Working towards achieving its goal to reach zero carbon emissions, New Delhi based Maruti Suzuki has announced to launch strong hybrid tech in the next 5-7 years.
Maruti Suzuki is planning to deploy strong hybrid technology across its passenger vehicle offerings in the next 5-7 years, said CV Raman, CTO, Maruti Suzuki India.
“In the next five to seven years, every model will have some element (of green technology) or the other. There will be no pure petrol powertrain across the range. We are particularly looking to have strong hybrid technology across multiple models going ahead. When we come up with technology, we try to democratize it by putting it across as many models as possible,” stated Raman.
He emphasized the importance of hybrid technology in the transition to electric mobility in the country. The hybrid technology enables the vehicles to take advantage of both the fuel engines and electric motors. Strong hybrid tech-enabled cars offer relatively enhanced vehicle economy and thus reducing tailpipe emissions. On the other hand, mild hybrid systems offer minor advancements.
“Strong hybrid is going to take care of some part of achieving the targets set under the COP26 climate change conference….I think it is the perfect solution for helping in running the car in an eco-friendly manner. Why this eco-friendly transition is not an acceptable solution is something that people should talk about. The work we did in the last 30 years in conventional vehicle development, we will now have to do in eight years,” said Raman citing the challenge to transition to the electric vehicle ecosystem to adhere to the government’s target of having EV penetration of 30 per cent for passenger vehicles by 2030.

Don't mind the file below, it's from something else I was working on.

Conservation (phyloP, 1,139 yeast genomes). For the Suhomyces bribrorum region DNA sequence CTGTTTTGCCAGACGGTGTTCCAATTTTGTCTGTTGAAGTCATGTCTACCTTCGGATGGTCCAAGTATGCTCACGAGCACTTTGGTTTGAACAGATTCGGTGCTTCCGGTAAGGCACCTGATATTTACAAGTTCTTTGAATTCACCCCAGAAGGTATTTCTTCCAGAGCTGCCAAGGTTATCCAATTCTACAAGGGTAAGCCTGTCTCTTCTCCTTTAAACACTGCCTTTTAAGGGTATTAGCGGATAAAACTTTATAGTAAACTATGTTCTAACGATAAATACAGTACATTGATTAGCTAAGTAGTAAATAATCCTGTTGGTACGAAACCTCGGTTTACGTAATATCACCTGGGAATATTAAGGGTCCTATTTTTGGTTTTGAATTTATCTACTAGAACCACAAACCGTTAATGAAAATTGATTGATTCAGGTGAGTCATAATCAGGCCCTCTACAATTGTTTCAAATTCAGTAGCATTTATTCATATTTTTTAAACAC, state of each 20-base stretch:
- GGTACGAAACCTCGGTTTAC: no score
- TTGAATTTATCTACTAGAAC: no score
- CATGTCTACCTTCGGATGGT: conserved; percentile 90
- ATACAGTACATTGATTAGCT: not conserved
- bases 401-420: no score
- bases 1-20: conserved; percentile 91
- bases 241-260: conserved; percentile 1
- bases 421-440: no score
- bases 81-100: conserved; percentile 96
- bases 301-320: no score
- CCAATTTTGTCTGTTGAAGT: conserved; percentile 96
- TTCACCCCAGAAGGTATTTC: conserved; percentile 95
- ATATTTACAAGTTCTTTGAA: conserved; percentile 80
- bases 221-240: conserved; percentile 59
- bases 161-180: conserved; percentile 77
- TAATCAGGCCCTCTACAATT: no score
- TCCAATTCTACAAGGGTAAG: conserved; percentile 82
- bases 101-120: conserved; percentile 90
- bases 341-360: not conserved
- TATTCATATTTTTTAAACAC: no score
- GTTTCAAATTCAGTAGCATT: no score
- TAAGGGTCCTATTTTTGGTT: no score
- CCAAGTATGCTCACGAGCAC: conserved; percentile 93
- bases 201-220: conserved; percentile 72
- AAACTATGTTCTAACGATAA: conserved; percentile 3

“These days everything is going electronic. We don’t have an ecosystem. Everything will have to be imported unless the PLI (Production Linked Incentive) scheme kicks in and can deliver in time and all the localization happens. If we want to achieve this dream of 30 per cent electric passenger vehicles by 2030, we will have to transition this entire ecosystem in the next five years. This is a challenge all powertrain engineers need to transition to EVs. The entire ecosystem needs to be re-skilled, from service to component suppliers, there is a huge amount of work pending there. It is good to have targets, one should work towards them but then you also need to put steps in place to realize those goals. We will look at what the EV customer wants, and accordingly take a call as to where to place our bets. This will go along with the product development,” concluded Raman.
On its course to achieve net zero carbon emissions, the OEM intends to set about deploying mild- and strong hybrid technologies across its models, ensuring enhanced economy and reducing tailpipe emissions.
Earlier this year, Suzuki Motor Corporation announced a 150-billion-yen (Rs 10,445 crore) investment in India by 2026 for local manufacturing of battery electric vehicles (BEVs) and EV batteries.
The company continues to focus on hybrid tech, CNG cars while it aims to prioritise ethanol and bio-CNG compliant engines moving forward.